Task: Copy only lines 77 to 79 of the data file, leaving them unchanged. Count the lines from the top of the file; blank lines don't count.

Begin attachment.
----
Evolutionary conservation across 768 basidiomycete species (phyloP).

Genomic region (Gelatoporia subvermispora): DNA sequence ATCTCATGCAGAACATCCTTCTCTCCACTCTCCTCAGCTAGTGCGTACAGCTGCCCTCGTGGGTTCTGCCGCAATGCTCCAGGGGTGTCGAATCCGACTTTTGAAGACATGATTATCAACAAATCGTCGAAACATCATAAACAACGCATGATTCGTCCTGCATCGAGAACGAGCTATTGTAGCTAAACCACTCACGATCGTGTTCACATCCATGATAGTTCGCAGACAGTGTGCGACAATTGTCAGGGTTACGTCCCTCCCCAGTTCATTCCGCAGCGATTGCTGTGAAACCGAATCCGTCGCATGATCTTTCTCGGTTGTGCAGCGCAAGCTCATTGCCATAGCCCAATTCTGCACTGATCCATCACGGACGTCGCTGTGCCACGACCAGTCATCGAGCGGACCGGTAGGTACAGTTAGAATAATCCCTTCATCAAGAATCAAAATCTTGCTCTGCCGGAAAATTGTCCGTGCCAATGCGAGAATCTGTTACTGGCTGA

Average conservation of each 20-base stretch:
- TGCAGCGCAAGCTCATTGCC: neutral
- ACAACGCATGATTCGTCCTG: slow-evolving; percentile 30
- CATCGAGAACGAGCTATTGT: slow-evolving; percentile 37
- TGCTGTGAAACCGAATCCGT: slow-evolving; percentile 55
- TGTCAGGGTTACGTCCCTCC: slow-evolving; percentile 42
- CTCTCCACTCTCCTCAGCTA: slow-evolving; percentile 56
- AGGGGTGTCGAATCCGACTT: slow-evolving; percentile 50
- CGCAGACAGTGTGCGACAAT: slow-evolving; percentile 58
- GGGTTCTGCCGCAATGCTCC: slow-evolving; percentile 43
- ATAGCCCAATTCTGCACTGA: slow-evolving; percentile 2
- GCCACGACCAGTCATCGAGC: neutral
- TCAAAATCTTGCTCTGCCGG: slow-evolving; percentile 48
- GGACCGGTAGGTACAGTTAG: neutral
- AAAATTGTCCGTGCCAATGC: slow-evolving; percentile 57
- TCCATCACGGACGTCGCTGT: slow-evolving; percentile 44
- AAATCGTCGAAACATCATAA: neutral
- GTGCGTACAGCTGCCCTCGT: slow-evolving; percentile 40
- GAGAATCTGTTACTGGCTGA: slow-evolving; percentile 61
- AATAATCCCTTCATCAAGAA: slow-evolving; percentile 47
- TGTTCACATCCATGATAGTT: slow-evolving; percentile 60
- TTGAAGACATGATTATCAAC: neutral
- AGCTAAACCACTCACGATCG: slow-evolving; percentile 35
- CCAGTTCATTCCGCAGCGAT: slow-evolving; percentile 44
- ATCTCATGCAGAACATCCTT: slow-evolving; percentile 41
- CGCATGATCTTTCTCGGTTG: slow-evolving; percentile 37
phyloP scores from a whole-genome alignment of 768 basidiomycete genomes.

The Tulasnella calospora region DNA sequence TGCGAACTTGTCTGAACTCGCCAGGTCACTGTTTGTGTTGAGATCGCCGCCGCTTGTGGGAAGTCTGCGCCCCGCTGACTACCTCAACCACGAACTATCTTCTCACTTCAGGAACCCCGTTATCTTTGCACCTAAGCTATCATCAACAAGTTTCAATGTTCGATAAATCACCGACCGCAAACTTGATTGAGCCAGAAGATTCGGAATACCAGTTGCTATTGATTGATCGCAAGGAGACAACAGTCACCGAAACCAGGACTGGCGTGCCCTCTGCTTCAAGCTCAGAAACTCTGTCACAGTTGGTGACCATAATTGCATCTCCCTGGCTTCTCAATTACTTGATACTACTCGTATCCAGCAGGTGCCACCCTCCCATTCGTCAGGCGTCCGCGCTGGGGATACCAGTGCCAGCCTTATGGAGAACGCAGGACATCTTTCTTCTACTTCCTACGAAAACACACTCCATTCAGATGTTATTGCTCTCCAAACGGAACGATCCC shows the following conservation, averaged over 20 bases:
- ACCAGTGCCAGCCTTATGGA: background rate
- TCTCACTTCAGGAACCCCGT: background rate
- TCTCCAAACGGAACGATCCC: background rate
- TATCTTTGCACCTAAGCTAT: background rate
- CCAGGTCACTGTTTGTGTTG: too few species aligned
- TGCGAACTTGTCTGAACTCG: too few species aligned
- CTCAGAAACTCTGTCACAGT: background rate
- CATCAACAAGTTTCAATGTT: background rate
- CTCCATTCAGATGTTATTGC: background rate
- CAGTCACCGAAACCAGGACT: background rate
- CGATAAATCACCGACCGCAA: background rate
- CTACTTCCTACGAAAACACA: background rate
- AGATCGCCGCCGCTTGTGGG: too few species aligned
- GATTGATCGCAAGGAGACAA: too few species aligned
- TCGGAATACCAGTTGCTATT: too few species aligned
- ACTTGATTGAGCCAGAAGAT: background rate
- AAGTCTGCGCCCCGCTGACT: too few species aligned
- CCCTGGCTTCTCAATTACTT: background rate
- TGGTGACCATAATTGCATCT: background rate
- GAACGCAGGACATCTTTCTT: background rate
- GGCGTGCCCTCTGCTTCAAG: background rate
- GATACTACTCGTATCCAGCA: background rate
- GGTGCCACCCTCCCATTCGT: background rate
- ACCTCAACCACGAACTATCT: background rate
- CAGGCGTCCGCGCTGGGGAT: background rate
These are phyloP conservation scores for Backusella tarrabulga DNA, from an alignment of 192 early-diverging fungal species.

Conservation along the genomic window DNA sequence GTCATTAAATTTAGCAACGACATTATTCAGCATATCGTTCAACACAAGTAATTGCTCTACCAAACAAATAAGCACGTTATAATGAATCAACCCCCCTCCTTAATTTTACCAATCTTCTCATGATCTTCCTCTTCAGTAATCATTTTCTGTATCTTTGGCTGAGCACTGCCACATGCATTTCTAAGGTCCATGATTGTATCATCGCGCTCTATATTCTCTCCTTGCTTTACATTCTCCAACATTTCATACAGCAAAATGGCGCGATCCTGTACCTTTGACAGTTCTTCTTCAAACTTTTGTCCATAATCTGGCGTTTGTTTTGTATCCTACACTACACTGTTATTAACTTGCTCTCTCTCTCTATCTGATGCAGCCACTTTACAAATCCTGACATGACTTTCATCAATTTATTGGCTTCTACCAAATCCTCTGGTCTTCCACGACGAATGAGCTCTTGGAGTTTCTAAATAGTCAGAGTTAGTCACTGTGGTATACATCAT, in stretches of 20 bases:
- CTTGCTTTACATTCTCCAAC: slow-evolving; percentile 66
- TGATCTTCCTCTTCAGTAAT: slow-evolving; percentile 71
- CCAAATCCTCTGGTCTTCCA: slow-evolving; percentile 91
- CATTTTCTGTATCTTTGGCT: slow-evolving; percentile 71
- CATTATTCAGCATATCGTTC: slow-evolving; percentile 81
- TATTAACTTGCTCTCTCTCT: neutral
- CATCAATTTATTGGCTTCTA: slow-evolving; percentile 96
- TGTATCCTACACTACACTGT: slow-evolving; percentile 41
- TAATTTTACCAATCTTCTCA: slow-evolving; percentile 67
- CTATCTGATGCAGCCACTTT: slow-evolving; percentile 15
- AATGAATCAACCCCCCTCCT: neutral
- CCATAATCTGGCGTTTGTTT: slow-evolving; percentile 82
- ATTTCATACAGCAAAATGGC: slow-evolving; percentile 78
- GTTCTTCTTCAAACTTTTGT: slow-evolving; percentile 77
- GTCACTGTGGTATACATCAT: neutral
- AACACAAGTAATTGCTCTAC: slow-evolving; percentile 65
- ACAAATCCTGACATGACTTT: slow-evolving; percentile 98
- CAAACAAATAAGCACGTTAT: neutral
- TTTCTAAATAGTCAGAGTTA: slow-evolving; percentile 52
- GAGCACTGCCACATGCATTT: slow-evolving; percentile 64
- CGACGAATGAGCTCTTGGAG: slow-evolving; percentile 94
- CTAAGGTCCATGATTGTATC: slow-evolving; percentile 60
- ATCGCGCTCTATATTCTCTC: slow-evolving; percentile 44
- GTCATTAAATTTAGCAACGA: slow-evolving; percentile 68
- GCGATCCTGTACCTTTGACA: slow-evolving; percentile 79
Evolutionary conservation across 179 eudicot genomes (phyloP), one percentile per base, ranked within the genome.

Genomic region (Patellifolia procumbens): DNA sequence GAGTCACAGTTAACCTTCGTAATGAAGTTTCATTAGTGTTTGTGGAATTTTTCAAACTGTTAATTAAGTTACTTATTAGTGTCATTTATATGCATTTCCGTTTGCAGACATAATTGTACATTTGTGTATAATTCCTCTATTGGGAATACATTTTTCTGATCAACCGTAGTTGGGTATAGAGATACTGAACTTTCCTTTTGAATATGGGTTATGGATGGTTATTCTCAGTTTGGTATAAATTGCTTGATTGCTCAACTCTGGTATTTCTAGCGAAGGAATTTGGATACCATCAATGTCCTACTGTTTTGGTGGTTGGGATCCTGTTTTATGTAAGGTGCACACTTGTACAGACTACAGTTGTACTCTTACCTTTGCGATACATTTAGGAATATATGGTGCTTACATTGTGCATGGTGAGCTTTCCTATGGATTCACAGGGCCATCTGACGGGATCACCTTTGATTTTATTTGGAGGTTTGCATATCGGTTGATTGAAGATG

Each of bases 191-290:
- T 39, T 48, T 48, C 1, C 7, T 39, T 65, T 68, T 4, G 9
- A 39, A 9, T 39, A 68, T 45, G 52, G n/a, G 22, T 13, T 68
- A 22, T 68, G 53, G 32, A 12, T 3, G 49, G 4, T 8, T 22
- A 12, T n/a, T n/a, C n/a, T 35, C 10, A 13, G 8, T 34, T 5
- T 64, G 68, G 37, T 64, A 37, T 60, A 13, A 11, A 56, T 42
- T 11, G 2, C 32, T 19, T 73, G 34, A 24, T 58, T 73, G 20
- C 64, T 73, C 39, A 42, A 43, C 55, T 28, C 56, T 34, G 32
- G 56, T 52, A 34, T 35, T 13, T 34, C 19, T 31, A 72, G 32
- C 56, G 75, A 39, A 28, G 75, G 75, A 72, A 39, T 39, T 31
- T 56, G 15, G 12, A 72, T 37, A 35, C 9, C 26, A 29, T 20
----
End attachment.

- GAGCACTGCCACATGCATTT: slow-evolving; percentile 64
- CGACGAATGAGCTCTTGGAG: slow-evolving; percentile 94
- CTAAGGTCCATGATTGTATC: slow-evolving; percentile 60